Henrietta Hay Column September 26, 2008

On a packed election ballot, Amendment 48 is most dangerous

The presidential election is getting millions of words from the talking heads. But there is another election we must pay attention to, right here in Happy Valley.

Along with choosing local and state officers, there are 18 proposed initiatives on the ballot this year. That means a very thick ballot and a lot of extra work reading them all. There are 14 proposed state amendments, and four referenda.

Colorado citizens have acquired the habit of making law by amending the Constitution.  If the Legislature doesn’t agree to what some group wants, the group tries to get enough signatures to get its particular issue on the ballot and everybody gets to vote on it. This means that the Constitution has a lot of stuff in it that should never have been put into it, but should have been handled by the Legislature. Remember TABOR?

And now we have Amendment 48.

This is another in the series of efforts to make abortion illegal by any means. But it is even more dangerous and threatening to women and doctors than past efforts.

It deals with the “moment of fertilization,” instead of abortion, but the effect is the same.

It reads, “Definition of a Person,” and defines a person as a “human being from the moment of fertilization and protects a person with the rights of such in the State Constitution.”

This would take away rights of women and physicians, by constitutional edict.

Going back several thousand years, abortion is not new nor, regardless of law, will it go away. Women have used herbs and sharp sticks throughout history. Thanks to the early lawmakers in this country, they were used right here. Some enlightened physicians performed sanitary abortions, but they were illegal until 1973.  Roe v. Wade made abortion legal for the first three months, and legal with certain restrictions after that.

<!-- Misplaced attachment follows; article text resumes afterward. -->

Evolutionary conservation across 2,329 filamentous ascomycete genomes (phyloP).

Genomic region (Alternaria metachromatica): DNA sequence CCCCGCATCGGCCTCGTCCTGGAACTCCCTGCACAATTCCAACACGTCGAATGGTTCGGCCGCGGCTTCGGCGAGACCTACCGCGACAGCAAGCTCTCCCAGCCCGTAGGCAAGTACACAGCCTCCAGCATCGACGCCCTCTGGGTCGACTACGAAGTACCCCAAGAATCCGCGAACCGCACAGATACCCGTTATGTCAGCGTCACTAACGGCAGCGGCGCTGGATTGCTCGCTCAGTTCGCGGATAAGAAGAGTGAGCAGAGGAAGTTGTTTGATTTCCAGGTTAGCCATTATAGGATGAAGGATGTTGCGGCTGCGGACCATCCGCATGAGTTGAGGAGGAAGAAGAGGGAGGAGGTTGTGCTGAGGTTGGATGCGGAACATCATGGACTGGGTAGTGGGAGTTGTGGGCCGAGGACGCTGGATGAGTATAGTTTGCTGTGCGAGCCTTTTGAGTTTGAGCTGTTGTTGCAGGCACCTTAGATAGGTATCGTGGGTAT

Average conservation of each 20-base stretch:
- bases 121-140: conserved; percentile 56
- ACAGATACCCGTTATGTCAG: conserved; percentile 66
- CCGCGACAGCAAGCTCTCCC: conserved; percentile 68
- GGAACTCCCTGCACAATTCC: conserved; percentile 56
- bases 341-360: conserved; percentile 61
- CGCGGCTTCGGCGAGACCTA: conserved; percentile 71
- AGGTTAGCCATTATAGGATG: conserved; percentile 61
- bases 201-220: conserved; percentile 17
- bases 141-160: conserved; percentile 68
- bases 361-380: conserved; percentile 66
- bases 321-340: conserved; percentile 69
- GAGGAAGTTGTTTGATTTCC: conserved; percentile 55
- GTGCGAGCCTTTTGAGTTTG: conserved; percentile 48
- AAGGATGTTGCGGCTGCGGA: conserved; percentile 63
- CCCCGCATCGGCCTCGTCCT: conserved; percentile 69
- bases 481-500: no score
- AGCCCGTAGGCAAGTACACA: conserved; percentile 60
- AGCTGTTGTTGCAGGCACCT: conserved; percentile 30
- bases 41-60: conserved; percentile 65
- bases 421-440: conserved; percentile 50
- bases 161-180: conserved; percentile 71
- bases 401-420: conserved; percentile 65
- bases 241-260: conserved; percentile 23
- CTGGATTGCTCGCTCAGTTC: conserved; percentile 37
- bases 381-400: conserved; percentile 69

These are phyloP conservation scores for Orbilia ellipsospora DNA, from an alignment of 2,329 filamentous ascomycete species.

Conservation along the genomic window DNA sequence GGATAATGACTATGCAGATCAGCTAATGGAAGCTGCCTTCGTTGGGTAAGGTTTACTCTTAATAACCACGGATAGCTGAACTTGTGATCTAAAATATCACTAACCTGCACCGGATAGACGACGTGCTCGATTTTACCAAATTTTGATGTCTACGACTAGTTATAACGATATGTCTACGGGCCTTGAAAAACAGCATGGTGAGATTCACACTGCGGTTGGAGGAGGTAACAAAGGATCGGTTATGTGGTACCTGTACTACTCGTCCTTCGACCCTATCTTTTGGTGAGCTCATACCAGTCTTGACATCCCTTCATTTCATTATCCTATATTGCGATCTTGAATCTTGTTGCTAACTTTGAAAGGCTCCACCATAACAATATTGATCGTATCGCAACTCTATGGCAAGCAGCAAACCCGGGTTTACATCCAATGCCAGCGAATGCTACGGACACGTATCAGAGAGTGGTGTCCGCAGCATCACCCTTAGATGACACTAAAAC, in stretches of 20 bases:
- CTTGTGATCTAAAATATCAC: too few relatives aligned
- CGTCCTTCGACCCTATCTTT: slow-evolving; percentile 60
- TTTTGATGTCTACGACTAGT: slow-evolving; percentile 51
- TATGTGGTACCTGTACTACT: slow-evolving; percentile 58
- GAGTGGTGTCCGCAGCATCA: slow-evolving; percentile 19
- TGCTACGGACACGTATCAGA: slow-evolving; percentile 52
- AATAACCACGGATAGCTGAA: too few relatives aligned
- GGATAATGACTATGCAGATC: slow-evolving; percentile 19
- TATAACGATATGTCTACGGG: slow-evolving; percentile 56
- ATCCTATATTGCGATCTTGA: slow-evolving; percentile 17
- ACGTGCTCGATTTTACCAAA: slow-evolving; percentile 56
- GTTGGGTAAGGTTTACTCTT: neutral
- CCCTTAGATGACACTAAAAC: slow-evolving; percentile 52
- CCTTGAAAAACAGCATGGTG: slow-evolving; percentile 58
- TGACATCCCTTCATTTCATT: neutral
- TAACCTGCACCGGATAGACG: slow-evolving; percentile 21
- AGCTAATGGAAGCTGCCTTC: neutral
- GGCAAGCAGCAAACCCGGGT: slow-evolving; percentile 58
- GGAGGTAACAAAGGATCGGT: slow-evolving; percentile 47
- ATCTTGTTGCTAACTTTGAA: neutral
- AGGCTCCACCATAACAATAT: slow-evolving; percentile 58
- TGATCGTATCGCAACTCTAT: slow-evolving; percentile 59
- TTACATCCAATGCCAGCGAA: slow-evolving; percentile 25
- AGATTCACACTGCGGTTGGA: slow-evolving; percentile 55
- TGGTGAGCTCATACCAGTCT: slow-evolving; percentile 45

The pro-life people would take us back to back-alley days.

No one is “pro-abortion.” But millions of us are pro-choice, believing it is a personal matter between a woman and her physician. Millions of others call themselves “pro-life,” based on religious beliefs.

And so we have Amendment 48, the latest effort in Colorado. It is frightening to think about the consequences of this amendment. It would, of course, eliminate all abortions, at any time and regardless of circumstances.

The legal questions might send our attorneys to Canada.

What happens to the unused eggs couples have produced in trying to have a child by artificial insemination?

What happens to the 12-year-old rape victim? What happens to stem-cell research? What happens to a woman who miscarries? What happens to the woman and her doctors who have to choose between her life and that of her fetus?

With a presidential campaign going full speed, and the abortion issue being kicked around, we have one voice of calm and wisdom.

Sen. Joseph Biden, in a “Meet the Press” interview with Tom Brokaw, was asked his views on when life begins. He said, “Look, I know when it begins for me. It is a personal and private issue. For me, as a Roman Catholic, I’m prepared to accept the teachings of my church. But let me tell you. There are an awful lot of people of great confessional faiths who have a different view. They believe in God as strongly as I do.
But that is my judgment. For me to impose that judgment on everyone else who is equally and maybe even more devout than I am seems to me inappropriate in a pluralistic society.”

Amendment 48 is dangerous. I urge you to vote “No.”


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